HEMMER: Cliff, 10 seconds. Wrap that up, and I’ll go to the next topic here.

MAY: Just basically, I do think foreign policy will find its way into the debate tonight anyhow. What you just heard in the news report, more mass graves still being found in Iraq. That is startling. I don’t think that will be avoided. I’ll let you go on to the next question.

HEMMER: Thank for you that.

I’m want to talk about the taxes, because we know it’s going to come up later tonight. Here what happened Friday night in debate No. 2 when John Kerry asked about that pledge.


SEN. JOHN KERRY (D-MA), PRESIDENTIAL CANDIDATE: I’m pledging I will not raise taxes. I’m giving a tax cut to the people earning less than $200,000 a year.


HEMMER: Despite that pledge on Friday night, on our screen, polling numbers say, if Kerry wins your taxes would, what, increase — 48 percent say they would increase. Can you change that perception, Victor?

KAMBER: I’m not sure you can change it. I think, again, the Bush people have been very effective in their commercials. Up until now, their 527s, their surrogates, and Bush himself, calling, you know, the Democrats the party of spending. You can only go in my judgment on Bush’s — on Kerry’s record and word. He’s clearly said he will raise the taxes, there’s no doubt about it, on people earning $200,000 or more. He’s made a commitment not to raise taxes on the vast number of Americans 85, 90 percent, whatever the number is, who do not earn $200,000. I believe him.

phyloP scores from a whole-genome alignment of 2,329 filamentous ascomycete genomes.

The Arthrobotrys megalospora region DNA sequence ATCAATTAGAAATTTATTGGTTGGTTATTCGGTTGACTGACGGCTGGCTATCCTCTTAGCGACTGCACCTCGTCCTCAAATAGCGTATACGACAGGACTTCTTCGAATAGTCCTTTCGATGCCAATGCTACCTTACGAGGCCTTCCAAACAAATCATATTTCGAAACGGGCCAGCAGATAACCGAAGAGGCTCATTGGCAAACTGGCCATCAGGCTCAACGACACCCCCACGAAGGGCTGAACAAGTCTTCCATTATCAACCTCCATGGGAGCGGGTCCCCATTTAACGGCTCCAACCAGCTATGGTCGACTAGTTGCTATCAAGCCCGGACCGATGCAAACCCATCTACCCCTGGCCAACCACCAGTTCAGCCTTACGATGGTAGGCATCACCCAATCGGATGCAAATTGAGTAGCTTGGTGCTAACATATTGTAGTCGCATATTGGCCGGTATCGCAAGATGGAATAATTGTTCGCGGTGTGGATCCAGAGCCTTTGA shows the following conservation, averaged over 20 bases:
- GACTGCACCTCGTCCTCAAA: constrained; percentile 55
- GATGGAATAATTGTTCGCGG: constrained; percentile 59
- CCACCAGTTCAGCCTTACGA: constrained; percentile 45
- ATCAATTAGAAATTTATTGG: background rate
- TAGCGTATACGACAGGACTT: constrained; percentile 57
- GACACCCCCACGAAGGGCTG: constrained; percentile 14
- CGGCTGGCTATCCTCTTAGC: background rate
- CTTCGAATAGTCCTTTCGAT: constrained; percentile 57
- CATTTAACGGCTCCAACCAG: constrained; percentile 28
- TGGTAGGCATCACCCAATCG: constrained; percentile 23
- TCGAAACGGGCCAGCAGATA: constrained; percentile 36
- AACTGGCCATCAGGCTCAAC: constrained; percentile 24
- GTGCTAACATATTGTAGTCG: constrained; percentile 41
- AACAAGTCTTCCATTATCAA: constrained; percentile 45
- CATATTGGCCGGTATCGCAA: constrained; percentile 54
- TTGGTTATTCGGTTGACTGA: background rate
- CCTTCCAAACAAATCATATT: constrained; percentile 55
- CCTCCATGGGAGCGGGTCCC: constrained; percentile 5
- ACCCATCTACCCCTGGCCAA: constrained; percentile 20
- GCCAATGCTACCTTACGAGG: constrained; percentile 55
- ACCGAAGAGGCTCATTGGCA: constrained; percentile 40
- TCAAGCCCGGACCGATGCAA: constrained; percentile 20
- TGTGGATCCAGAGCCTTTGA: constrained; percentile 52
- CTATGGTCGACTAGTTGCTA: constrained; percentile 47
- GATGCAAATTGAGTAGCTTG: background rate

We are in a deficit like we have never seen, caused by this administration. We have got to bring in more money than we are bringing in now to meet the war and all the other needs of this country. But I believe he’s committed not to raise taxes on the middle-class Americans.

HEMMER: Cliff, why do people not believe that promise, based on polling anyway?

MAY: Because there is no way he can do the things he wants to do and not raise taxes. And you can’t just do it by hitting rich people like Victor. The fact of the matter is, as Willie Sutton said, he robs banks, because that’s where the money is. If you want to raise taxes, the middle class, that’s where the money is. Any independent economist looking at what Kerry has said knows that if he wants to have these huge government programs, he will have to raise taxes, and people understand that.

HEMMER: Victor, final word, 10 seconds?

MAY: I was going to say, and the only question that comes with it, if Cliff is right, what program doesn’t Cliff want? What medical, health, environmental, infrastructure, etc., program doesn’t Cliff want? I don’t believe there’s going to be more taxes; I believe there’s going to be better programs.

HEMMER: We’ll hear more tonight, Kamber and May in D.C. today. Candidates begin later tonight, third and final debate, Tempe, Arizona. Our primetime coverage starts at 7:00 Eastern here on CNN — Heidi.